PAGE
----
and stabilizing means, controlled by said sensing means, for utilizing the kinetic energy of the rotating wheel to exert a counter force on the body in the direction opposite to the disturbing force in order to counterbalance the disturbing force and hold the body at a fixed vertical level.
2. An active shock absorbing system according to claim 1 wherein said sensing means comprises a vertically-aligned hydraulic cylinder having a piston which is connected to the hub of the wheel by a piston rod, the piston moving vertically in response to vertical movement of the wheel.
3. An active shock absorbing system according to claim 2 wherein the hydraulic cylinder has one hydraulic pressure above the piston and another pressure below the piston, the pressures changing as the wheel moves vertically, one of the pressures controlling the stabilizing means when the wheel moves vertically in one direction while the other pressure controls the stabilizing means when the wheel moves in the other direction.
4. An active shock absorbing system according to claim 1 wherein the wheel includes a wheel disc having first and second pairs of hydraulically actuated friction pads, clamping of the first pair of friction pads to the disc causing the kinetic energy of the wheel to produce a vertical force in the direction toward the vehicle body thereby effectively pushing the wheel downward and away from the body, while clamping of the second pair of friction pads to the disc causes the kinetic energy to create a vertical force in the direction away from the vehicle thereby effectively lifting the wheel upward and forcing it toward the vehicle body.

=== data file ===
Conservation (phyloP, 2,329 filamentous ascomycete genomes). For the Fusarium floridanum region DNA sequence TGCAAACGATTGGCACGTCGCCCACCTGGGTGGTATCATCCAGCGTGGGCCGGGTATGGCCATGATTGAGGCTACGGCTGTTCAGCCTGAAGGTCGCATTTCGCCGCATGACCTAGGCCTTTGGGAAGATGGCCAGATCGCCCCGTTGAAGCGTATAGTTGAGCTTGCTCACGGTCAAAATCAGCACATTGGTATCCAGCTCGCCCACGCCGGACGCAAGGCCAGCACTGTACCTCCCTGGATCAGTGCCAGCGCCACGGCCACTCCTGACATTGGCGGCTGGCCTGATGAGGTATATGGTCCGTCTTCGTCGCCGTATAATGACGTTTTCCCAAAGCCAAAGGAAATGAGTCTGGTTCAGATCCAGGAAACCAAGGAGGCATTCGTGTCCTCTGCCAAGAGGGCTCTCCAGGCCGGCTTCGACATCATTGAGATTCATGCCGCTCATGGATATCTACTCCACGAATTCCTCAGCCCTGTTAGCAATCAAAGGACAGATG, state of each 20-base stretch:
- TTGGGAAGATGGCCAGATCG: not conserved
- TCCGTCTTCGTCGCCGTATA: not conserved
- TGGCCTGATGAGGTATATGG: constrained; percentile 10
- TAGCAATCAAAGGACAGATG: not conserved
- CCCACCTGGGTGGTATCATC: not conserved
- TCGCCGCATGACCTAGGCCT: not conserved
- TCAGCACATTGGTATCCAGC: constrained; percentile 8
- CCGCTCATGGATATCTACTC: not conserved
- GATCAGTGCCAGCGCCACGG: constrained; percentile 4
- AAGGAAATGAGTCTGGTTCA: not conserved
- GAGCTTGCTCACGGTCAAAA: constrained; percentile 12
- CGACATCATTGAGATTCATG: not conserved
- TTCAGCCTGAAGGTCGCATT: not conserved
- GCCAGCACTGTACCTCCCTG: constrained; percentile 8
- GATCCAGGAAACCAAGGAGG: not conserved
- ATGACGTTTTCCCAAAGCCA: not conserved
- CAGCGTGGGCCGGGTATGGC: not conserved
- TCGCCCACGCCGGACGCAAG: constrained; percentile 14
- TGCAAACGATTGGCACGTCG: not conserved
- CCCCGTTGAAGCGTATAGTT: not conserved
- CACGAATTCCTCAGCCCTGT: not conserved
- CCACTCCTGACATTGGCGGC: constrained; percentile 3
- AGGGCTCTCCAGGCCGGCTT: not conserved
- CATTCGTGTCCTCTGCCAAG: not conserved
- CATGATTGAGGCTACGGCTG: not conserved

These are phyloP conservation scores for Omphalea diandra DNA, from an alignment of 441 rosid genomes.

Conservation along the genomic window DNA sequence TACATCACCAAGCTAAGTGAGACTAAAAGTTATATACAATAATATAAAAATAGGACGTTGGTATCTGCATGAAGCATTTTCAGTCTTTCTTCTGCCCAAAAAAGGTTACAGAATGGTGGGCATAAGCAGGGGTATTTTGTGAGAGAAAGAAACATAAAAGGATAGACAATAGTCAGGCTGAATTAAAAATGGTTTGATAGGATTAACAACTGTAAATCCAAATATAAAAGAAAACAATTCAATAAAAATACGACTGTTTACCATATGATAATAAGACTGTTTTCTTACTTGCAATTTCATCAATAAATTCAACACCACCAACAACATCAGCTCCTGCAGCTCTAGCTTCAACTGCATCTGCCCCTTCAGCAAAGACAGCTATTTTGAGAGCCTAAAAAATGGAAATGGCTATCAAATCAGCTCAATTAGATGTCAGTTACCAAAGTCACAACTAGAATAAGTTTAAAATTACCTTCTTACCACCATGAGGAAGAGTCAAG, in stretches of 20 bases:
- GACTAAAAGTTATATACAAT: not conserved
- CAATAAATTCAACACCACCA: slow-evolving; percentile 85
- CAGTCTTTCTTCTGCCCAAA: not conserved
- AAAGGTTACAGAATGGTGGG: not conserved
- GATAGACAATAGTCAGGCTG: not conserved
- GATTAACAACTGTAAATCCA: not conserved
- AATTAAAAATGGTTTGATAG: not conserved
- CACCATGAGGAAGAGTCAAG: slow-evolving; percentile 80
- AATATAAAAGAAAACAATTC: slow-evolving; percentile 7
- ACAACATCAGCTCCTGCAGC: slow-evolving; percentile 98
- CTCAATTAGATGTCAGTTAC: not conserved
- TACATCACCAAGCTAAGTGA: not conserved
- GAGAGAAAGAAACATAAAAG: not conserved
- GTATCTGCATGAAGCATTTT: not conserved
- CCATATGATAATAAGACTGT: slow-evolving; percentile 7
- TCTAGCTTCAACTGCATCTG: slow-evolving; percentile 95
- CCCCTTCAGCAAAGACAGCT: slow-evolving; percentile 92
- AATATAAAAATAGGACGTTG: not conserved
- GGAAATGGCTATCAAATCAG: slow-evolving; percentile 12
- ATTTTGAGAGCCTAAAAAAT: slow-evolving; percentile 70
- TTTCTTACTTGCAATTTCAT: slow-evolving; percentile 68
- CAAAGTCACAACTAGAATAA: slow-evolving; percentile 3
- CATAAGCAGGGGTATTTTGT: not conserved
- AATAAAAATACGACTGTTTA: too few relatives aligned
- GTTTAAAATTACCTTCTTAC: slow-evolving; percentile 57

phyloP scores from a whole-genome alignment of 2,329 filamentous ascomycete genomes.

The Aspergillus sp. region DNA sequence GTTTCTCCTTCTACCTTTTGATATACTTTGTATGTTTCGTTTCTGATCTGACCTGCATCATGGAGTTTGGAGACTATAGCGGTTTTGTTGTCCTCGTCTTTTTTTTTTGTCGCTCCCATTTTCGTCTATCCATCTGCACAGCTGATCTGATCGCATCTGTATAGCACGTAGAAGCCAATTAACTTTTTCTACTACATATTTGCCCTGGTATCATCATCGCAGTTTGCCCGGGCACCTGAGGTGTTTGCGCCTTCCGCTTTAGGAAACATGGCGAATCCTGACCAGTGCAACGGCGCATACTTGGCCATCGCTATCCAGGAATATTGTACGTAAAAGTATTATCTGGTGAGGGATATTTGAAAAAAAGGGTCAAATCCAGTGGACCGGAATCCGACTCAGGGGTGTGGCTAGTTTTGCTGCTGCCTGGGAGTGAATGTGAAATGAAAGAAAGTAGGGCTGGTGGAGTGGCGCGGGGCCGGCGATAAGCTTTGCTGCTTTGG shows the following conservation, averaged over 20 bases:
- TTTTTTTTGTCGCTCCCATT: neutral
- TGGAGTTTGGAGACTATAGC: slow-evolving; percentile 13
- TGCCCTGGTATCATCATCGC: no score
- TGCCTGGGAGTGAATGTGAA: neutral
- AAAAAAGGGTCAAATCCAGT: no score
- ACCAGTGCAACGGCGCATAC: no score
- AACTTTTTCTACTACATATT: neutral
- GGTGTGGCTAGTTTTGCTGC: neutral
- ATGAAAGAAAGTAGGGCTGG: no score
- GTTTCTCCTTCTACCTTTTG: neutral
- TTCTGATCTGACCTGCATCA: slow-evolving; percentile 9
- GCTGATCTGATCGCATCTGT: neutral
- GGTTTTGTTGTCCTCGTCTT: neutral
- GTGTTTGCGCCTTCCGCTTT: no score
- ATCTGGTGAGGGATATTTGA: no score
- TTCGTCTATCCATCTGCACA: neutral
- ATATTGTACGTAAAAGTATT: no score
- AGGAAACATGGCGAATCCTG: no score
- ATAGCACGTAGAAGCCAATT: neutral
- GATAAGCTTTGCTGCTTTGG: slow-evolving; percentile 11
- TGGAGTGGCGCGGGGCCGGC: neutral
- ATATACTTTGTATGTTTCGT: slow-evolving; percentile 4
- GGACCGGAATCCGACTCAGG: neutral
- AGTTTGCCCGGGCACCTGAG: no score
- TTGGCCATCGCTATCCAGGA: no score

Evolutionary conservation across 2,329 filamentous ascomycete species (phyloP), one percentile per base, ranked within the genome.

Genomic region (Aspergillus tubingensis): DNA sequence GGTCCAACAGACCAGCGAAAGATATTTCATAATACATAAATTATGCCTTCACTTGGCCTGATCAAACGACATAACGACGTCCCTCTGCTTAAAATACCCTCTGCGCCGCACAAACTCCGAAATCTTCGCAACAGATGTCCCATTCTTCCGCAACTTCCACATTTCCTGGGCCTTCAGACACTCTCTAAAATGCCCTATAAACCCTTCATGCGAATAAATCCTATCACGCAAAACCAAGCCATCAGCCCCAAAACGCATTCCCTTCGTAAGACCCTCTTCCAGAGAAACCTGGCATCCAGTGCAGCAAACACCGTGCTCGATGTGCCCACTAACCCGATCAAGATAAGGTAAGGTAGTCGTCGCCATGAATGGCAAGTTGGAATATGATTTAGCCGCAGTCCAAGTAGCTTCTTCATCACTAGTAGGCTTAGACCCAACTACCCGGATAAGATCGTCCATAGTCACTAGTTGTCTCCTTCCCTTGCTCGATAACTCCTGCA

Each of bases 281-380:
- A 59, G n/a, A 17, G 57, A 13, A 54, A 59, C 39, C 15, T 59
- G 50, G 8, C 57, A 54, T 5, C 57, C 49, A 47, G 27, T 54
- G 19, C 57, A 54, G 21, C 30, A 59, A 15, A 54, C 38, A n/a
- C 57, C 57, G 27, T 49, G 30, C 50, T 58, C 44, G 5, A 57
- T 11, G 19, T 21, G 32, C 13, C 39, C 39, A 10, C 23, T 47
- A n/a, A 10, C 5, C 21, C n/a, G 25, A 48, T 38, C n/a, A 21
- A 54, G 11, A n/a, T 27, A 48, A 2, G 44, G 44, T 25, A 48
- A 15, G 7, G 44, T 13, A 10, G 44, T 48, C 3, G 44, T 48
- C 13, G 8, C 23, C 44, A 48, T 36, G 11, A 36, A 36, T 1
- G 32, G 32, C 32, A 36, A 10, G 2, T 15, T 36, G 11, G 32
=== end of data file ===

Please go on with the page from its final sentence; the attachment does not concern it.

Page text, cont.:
5. An active shock absorbing system according to claim 4 wherein the first and second pairs of friction pads are connected to the vehicle body by first and second struts, respectively, through which struts the vertical forces are imparted when the associated friction pads are actuated.